Monday, April 30, 2012

San Rafael Dual Sport

The verdant San Rafael River, meandering through the "little grand canyon" at the wedge overlook. This is actually my first visit into the northern San Rafael Swell. I am amazed. The San Rafael is supposed to be a good paddle in the Spring flow, but this year even that's low.

Ben and I can't do every sport everyday, but we managed to get in at least two sports into our trip: Ben on Lemonhead (V4). 

Making it look easy....

Action sequence:
I don't climb as much anymore, but I can still practice technique without any arm strength to speak of.
Whenever possible, keep your arms straight.

To reach up, rotate your torso, hips, and shoulders while twisting in with the knee, keeping the opposite arm straight as possible while you cam upward.
Twisting with the core muscles gains reach without resorting as much to my puny biceps.

But wait there's more. We drove a few miles south into the proper San Rafael Swell to ride the Good Water Rim Trail at the Wedge overlook. calls this trail "one of the best rides in Utah". Well it was a nice trail:

It was very consistently flowing, not much in the way of elevation gain as it traversed the variegated and highly branched canyon rim, and very bumpy with small rock after small rock to negotiate, yet never anything that tricky. We both independently thought (1) this is an excellent trail for beginner mountain bikers, and (2), that it would be a great trail to run.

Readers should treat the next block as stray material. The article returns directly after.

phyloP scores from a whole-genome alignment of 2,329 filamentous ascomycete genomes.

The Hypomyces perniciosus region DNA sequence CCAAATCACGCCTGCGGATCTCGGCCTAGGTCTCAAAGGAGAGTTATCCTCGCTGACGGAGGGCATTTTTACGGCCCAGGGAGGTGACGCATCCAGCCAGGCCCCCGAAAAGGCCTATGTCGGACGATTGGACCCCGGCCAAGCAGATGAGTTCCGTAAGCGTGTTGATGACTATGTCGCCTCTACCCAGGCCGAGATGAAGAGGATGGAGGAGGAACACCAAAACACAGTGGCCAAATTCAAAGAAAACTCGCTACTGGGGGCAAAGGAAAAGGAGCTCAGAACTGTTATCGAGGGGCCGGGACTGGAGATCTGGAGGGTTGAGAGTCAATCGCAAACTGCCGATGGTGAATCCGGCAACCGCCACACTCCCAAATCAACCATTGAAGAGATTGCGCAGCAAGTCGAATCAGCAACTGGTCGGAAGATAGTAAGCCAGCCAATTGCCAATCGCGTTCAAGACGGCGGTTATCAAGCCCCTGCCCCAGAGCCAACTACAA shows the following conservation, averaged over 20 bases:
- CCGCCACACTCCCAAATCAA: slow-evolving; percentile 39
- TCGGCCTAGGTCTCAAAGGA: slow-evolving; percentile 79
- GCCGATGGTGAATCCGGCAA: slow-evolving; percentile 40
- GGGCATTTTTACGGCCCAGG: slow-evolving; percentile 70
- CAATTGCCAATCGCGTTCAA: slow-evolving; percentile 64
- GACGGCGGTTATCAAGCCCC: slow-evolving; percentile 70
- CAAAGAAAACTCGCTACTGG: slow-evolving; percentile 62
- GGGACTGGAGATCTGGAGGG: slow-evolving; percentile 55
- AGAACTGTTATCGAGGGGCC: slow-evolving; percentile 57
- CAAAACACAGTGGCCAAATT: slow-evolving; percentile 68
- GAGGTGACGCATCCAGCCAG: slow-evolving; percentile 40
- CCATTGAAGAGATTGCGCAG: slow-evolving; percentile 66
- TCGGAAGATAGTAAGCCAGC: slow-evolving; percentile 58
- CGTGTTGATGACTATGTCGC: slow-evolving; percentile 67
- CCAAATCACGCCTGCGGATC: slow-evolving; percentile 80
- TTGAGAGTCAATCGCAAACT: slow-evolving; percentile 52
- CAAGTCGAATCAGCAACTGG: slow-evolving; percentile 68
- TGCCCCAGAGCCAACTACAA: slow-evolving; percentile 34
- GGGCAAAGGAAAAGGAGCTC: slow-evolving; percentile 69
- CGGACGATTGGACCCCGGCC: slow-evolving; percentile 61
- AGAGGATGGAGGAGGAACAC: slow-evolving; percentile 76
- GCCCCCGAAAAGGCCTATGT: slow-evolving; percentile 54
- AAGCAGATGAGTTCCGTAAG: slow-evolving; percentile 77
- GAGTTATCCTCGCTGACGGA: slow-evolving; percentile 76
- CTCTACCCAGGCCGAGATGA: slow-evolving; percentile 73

Saturday, April 28, 2012

Farm and Frites Ride

Team Tandem-Trailer Continental went out for the first world-tour event of the season.

First we went to the Farmer's market (Chad's).

Then we headed to bountiful via the Jordan River Parkway and back, then to Bruges for some waffles, frites, and merguez sausage---their frites won "best in Utah" and I know why,... its because they are awesome. Still, even after three hours of riding, ordering a whole Machine Gun Sandwich (sausage on baguette with frites and adalou sauce) for yourself is too much... too much awesome that is.

Thursday, April 26, 2012

Relevate Designs El Mariachi Frame Bag

I just installed the El Mariachi-specific Relevate Designs Frame Bag---the first production full frame bag specific for one bike. Its made specifically for Salsa Cycles (hence the dual logo on it), and available on order through your local bike shop (Thanks Greg, at Beehive Bikes!)  I'll post a thorough review after I've used it a while, but my first impression is that its constructed well, yet still lighter weight than I would have guessed, and certainly lighter than an equivalent-volume backpack. Two zippers, one for the big compartment and a small phone/wallet/map compartment. The big compartment has a velcro divider that you can adjust the size of, or even collapse away completely. It stores plenty of stuff. I dropped my completely full 4-liter water bladder in it and there is still room for an all-day's-ride-worth of food, spare tube, tools, pump, and basically the contents of the soon-to-be-removed saddle bag that's pictured above.